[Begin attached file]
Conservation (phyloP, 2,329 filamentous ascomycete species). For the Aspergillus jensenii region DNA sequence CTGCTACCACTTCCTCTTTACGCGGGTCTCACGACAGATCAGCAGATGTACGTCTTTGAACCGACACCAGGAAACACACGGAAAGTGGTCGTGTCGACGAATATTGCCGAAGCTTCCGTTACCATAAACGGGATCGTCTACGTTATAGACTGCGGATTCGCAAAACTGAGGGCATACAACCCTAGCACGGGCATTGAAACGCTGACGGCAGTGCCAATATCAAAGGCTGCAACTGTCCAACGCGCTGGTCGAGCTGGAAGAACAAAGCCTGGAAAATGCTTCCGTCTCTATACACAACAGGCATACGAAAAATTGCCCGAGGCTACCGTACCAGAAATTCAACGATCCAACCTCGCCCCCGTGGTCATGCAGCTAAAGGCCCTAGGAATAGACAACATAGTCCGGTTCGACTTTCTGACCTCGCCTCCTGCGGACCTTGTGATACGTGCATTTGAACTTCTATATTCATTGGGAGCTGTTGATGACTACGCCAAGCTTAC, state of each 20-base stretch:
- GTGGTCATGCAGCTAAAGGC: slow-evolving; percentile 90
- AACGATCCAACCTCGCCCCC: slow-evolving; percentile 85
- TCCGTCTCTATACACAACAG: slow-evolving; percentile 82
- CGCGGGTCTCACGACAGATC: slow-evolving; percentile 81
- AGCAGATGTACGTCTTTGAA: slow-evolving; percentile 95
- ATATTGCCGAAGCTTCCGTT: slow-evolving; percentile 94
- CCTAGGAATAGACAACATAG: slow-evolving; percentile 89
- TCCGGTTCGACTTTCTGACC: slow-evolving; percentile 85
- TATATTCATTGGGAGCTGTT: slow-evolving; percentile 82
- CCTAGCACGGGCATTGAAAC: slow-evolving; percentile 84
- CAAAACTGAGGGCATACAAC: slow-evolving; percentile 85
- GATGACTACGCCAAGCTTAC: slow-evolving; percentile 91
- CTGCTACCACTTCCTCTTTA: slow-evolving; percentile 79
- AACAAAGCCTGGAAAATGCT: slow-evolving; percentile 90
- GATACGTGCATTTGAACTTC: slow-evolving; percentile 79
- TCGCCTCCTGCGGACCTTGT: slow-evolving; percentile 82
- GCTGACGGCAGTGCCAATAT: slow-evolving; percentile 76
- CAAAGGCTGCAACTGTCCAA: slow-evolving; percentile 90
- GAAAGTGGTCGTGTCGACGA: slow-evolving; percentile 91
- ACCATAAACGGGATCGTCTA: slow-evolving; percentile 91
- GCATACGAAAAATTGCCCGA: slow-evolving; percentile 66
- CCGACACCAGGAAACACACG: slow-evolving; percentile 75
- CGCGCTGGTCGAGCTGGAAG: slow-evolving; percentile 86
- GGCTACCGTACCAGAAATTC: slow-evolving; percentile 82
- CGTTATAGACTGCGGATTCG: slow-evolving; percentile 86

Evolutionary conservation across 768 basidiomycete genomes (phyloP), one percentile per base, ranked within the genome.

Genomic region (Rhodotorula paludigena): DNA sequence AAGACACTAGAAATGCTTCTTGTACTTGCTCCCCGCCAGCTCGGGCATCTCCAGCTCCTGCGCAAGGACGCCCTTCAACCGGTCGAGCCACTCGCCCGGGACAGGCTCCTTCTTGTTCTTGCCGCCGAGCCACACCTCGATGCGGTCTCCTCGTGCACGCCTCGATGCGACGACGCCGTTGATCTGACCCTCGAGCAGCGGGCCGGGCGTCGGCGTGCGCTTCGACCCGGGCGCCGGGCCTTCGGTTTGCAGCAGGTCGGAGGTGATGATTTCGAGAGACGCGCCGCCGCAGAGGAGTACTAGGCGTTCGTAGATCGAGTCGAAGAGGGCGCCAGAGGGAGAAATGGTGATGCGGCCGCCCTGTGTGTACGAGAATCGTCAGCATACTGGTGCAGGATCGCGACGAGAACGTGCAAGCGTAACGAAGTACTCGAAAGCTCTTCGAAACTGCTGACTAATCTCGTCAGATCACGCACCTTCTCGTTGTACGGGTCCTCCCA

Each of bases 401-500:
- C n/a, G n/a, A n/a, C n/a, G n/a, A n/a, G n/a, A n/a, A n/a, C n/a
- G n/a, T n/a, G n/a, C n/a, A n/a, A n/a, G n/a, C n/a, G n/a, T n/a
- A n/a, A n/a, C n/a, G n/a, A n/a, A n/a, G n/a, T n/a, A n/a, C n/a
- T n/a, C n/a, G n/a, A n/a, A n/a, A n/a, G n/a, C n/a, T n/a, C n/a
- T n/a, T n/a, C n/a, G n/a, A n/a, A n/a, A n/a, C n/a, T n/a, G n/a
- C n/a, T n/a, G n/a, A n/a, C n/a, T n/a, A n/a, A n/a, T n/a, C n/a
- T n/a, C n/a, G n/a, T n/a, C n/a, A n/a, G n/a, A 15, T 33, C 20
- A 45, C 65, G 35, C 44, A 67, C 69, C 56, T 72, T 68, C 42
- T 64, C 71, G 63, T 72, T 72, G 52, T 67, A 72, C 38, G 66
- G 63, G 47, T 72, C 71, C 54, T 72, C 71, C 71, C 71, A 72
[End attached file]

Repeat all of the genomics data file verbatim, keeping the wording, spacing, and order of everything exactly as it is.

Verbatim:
Conservation (phyloP, 2,329 filamentous ascomycete species). For the Aspergillus jensenii region DNA sequence CTGCTACCACTTCCTCTTTACGCGGGTCTCACGACAGATCAGCAGATGTACGTCTTTGAACCGACACCAGGAAACACACGGAAAGTGGTCGTGTCGACGAATATTGCCGAAGCTTCCGTTACCATAAACGGGATCGTCTACGTTATAGACTGCGGATTCGCAAAACTGAGGGCATACAACCCTAGCACGGGCATTGAAACGCTGACGGCAGTGCCAATATCAAAGGCTGCAACTGTCCAACGCGCTGGTCGAGCTGGAAGAACAAAGCCTGGAAAATGCTTCCGTCTCTATACACAACAGGCATACGAAAAATTGCCCGAGGCTACCGTACCAGAAATTCAACGATCCAACCTCGCCCCCGTGGTCATGCAGCTAAAGGCCCTAGGAATAGACAACATAGTCCGGTTCGACTTTCTGACCTCGCCTCCTGCGGACCTTGTGATACGTGCATTTGAACTTCTATATTCATTGGGAGCTGTTGATGACTACGCCAAGCTTAC, state of each 20-base stretch:
- GTGGTCATGCAGCTAAAGGC: slow-evolving; percentile 90
- AACGATCCAACCTCGCCCCC: slow-evolving; percentile 85
- TCCGTCTCTATACACAACAG: slow-evolving; percentile 82
- CGCGGGTCTCACGACAGATC: slow-evolving; percentile 81
- AGCAGATGTACGTCTTTGAA: slow-evolving; percentile 95
- ATATTGCCGAAGCTTCCGTT: slow-evolving; percentile 94
- CCTAGGAATAGACAACATAG: slow-evolving; percentile 89
- TCCGGTTCGACTTTCTGACC: slow-evolving; percentile 85
- TATATTCATTGGGAGCTGTT: slow-evolving; percentile 82
- CCTAGCACGGGCATTGAAAC: slow-evolving; percentile 84
- CAAAACTGAGGGCATACAAC: slow-evolving; percentile 85
- GATGACTACGCCAAGCTTAC: slow-evolving; percentile 91
- CTGCTACCACTTCCTCTTTA: slow-evolving; percentile 79
- AACAAAGCCTGGAAAATGCT: slow-evolving; percentile 90
- GATACGTGCATTTGAACTTC: slow-evolving; percentile 79
- TCGCCTCCTGCGGACCTTGT: slow-evolving; percentile 82
- GCTGACGGCAGTGCCAATAT: slow-evolving; percentile 76
- CAAAGGCTGCAACTGTCCAA: slow-evolving; percentile 90
- GAAAGTGGTCGTGTCGACGA: slow-evolving; percentile 91
- ACCATAAACGGGATCGTCTA: slow-evolving; percentile 91
- GCATACGAAAAATTGCCCGA: slow-evolving; percentile 66
- CCGACACCAGGAAACACACG: slow-evolving; percentile 75
- CGCGCTGGTCGAGCTGGAAG: slow-evolving; percentile 86
- GGCTACCGTACCAGAAATTC: slow-evolving; percentile 82
- CGTTATAGACTGCGGATTCG: slow-evolving; percentile 86

Evolutionary conservation across 768 basidiomycete genomes (phyloP), one percentile per base, ranked within the genome.

Genomic region (Rhodotorula paludigena): DNA sequence AAGACACTAGAAATGCTTCTTGTACTTGCTCCCCGCCAGCTCGGGCATCTCCAGCTCCTGCGCAAGGACGCCCTTCAACCGGTCGAGCCACTCGCCCGGGACAGGCTCCTTCTTGTTCTTGCCGCCGAGCCACACCTCGATGCGGTCTCCTCGTGCACGCCTCGATGCGACGACGCCGTTGATCTGACCCTCGAGCAGCGGGCCGGGCGTCGGCGTGCGCTTCGACCCGGGCGCCGGGCCTTCGGTTTGCAGCAGGTCGGAGGTGATGATTTCGAGAGACGCGCCGCCGCAGAGGAGTACTAGGCGTTCGTAGATCGAGTCGAAGAGGGCGCCAGAGGGAGAAATGGTGATGCGGCCGCCCTGTGTGTACGAGAATCGTCAGCATACTGGTGCAGGATCGCGACGAGAACGTGCAAGCGTAACGAAGTACTCGAAAGCTCTTCGAAACTGCTGACTAATCTCGTCAGATCACGCACCTTCTCGTTGTACGGGTCCTCCCA

Each of bases 401-500:
- C n/a, G n/a, A n/a, C n/a, G n/a, A n/a, G n/a, A n/a, A n/a, C n/a
- G n/a, T n/a, G n/a, C n/a, A n/a, A n/a, G n/a, C n/a, G n/a, T n/a
- A n/a, A n/a, C n/a, G n/a, A n/a, A n/a, G n/a, T n/a, A n/a, C n/a
- T n/a, C n/a, G n/a, A n/a, A n/a, A n/a, G n/a, C n/a, T n/a, C n/a
- T n/a, T n/a, C n/a, G n/a, A n/a, A n/a, A n/a, C n/a, T n/a, G n/a
- C n/a, T n/a, G n/a, A n/a, C n/a, T n/a, A n/a, A n/a, T n/a, C n/a
- T n/a, C n/a, G n/a, T n/a, C n/a, A n/a, G n/a, A 15, T 33, C 20
- A 45, C 65, G 35, C 44, A 67, C 69, C 56, T 72, T 68, C 42
- T 64, C 71, G 63, T 72, T 72, G 52, T 67, A 72, C 38, G 66
- G 63, G 47, T 72, C 71, C 54, T 72, C 71, C 71, C 71, A 72